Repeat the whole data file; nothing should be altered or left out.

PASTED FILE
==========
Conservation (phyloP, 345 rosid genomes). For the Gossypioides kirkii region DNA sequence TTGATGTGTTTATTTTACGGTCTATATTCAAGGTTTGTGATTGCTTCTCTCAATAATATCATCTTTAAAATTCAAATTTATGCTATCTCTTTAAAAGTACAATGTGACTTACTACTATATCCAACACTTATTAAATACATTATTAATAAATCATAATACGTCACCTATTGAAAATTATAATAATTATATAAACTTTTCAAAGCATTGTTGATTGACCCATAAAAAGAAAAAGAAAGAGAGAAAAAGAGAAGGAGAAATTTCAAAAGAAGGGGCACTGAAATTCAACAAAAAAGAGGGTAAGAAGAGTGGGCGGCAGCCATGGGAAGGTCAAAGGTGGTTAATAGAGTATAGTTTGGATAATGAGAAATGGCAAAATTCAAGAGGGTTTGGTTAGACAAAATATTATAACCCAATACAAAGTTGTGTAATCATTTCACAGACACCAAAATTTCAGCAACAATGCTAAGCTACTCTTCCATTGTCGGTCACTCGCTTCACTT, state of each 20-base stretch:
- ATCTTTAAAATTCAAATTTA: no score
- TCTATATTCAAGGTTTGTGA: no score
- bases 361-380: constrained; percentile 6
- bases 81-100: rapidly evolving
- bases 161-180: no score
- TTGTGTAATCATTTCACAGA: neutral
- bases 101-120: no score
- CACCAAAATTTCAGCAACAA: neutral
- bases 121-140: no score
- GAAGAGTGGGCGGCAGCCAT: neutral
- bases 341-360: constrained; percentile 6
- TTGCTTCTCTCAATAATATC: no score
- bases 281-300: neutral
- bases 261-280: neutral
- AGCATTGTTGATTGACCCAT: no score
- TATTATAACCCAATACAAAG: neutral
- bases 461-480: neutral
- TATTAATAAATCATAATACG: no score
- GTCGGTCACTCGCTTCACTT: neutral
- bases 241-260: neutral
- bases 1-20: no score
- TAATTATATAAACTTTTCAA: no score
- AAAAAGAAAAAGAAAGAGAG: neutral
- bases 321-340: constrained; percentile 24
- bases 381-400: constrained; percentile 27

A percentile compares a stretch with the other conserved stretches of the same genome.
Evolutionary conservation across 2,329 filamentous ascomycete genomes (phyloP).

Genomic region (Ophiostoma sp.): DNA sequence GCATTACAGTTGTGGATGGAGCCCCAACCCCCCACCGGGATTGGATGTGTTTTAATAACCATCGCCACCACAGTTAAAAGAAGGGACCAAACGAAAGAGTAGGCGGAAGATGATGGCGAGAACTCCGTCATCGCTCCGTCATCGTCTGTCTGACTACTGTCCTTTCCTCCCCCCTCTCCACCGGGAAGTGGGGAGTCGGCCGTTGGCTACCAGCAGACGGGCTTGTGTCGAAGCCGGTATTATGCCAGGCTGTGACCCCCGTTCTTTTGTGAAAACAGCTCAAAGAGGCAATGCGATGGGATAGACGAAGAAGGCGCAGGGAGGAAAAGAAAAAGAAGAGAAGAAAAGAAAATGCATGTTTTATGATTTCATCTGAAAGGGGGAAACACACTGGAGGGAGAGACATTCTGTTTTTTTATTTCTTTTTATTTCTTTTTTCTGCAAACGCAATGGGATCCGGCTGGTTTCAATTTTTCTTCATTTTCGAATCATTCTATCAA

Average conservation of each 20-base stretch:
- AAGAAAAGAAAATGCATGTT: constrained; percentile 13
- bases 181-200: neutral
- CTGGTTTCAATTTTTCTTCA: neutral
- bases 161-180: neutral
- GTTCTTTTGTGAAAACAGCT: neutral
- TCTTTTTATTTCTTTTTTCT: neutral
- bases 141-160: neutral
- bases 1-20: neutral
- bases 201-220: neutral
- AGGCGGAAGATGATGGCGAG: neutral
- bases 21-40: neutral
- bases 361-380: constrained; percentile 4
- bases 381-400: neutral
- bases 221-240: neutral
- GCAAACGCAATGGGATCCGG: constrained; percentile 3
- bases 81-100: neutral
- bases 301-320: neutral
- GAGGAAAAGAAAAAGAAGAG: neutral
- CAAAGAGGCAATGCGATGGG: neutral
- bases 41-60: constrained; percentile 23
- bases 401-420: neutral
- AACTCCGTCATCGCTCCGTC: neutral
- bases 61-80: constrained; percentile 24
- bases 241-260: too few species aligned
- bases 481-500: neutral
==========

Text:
Conservation (phyloP, 345 rosid genomes). For the Gossypioides kirkii region DNA sequence TTGATGTGTTTATTTTACGGTCTATATTCAAGGTTTGTGATTGCTTCTCTCAATAATATCATCTTTAAAATTCAAATTTATGCTATCTCTTTAAAAGTACAATGTGACTTACTACTATATCCAACACTTATTAAATACATTATTAATAAATCATAATACGTCACCTATTGAAAATTATAATAATTATATAAACTTTTCAAAGCATTGTTGATTGACCCATAAAAAGAAAAAGAAAGAGAGAAAAAGAGAAGGAGAAATTTCAAAAGAAGGGGCACTGAAATTCAACAAAAAAGAGGGTAAGAAGAGTGGGCGGCAGCCATGGGAAGGTCAAAGGTGGTTAATAGAGTATAGTTTGGATAATGAGAAATGGCAAAATTCAAGAGGGTTTGGTTAGACAAAATATTATAACCCAATACAAAGTTGTGTAATCATTTCACAGACACCAAAATTTCAGCAACAATGCTAAGCTACTCTTCCATTGTCGGTCACTCGCTTCACTT, state of each 20-base stretch:
- ATCTTTAAAATTCAAATTTA: no score
- TCTATATTCAAGGTTTGTGA: no score
- bases 361-380: constrained; percentile 6
- bases 81-100: rapidly evolving
- bases 161-180: no score
- TTGTGTAATCATTTCACAGA: neutral
- bases 101-120: no score
- CACCAAAATTTCAGCAACAA: neutral
- bases 121-140: no score
- GAAGAGTGGGCGGCAGCCAT: neutral
- bases 341-360: constrained; percentile 6
- TTGCTTCTCTCAATAATATC: no score
- bases 281-300: neutral
- bases 261-280: neutral
- AGCATTGTTGATTGACCCAT: no score
- TATTATAACCCAATACAAAG: neutral
- bases 461-480: neutral
- TATTAATAAATCATAATACG: no score
- GTCGGTCACTCGCTTCACTT: neutral
- bases 241-260: neutral
- bases 1-20: no score
- TAATTATATAAACTTTTCAA: no score
- AAAAAGAAAAAGAAAGAGAG: neutral
- bases 321-340: constrained; percentile 24
- bases 381-400: constrained; percentile 27

A percentile compares a stretch with the other conserved stretches of the same genome.
Evolutionary conservation across 2,329 filamentous ascomycete genomes (phyloP).

Genomic region (Ophiostoma sp.): DNA sequence GCATTACAGTTGTGGATGGAGCCCCAACCCCCCACCGGGATTGGATGTGTTTTAATAACCATCGCCACCACAGTTAAAAGAAGGGACCAAACGAAAGAGTAGGCGGAAGATGATGGCGAGAACTCCGTCATCGCTCCGTCATCGTCTGTCTGACTACTGTCCTTTCCTCCCCCCTCTCCACCGGGAAGTGGGGAGTCGGCCGTTGGCTACCAGCAGACGGGCTTGTGTCGAAGCCGGTATTATGCCAGGCTGTGACCCCCGTTCTTTTGTGAAAACAGCTCAAAGAGGCAATGCGATGGGATAGACGAAGAAGGCGCAGGGAGGAAAAGAAAAAGAAGAGAAGAAAAGAAAATGCATGTTTTATGATTTCATCTGAAAGGGGGAAACACACTGGAGGGAGAGACATTCTGTTTTTTTATTTCTTTTTATTTCTTTTTTCTGCAAACGCAATGGGATCCGGCTGGTTTCAATTTTTCTTCATTTTCGAATCATTCTATCAA

Average conservation of each 20-base stretch:
- AAGAAAAGAAAATGCATGTT: constrained; percentile 13
- bases 181-200: neutral
- CTGGTTTCAATTTTTCTTCA: neutral
- bases 161-180: neutral
- GTTCTTTTGTGAAAACAGCT: neutral
- TCTTTTTATTTCTTTTTTCT: neutral
- bases 141-160: neutral
- bases 1-20: neutral
- bases 201-220: neutral
- AGGCGGAAGATGATGGCGAG: neutral
- bases 21-40: neutral
- bases 361-380: constrained; percentile 4
- bases 381-400: neutral
- bases 221-240: neutral
- GCAAACGCAATGGGATCCGG: constrained; percentile 3
- bases 81-100: neutral
- bases 301-320: neutral
- GAGGAAAAGAAAAAGAAGAG: neutral
- CAAAGAGGCAATGCGATGGG: neutral
- bases 41-60: constrained; percentile 23
- bases 401-420: neutral
- AACTCCGTCATCGCTCCGTC: neutral
- bases 61-80: constrained; percentile 24
- bases 241-260: too few species aligned
- bases 481-500: neutral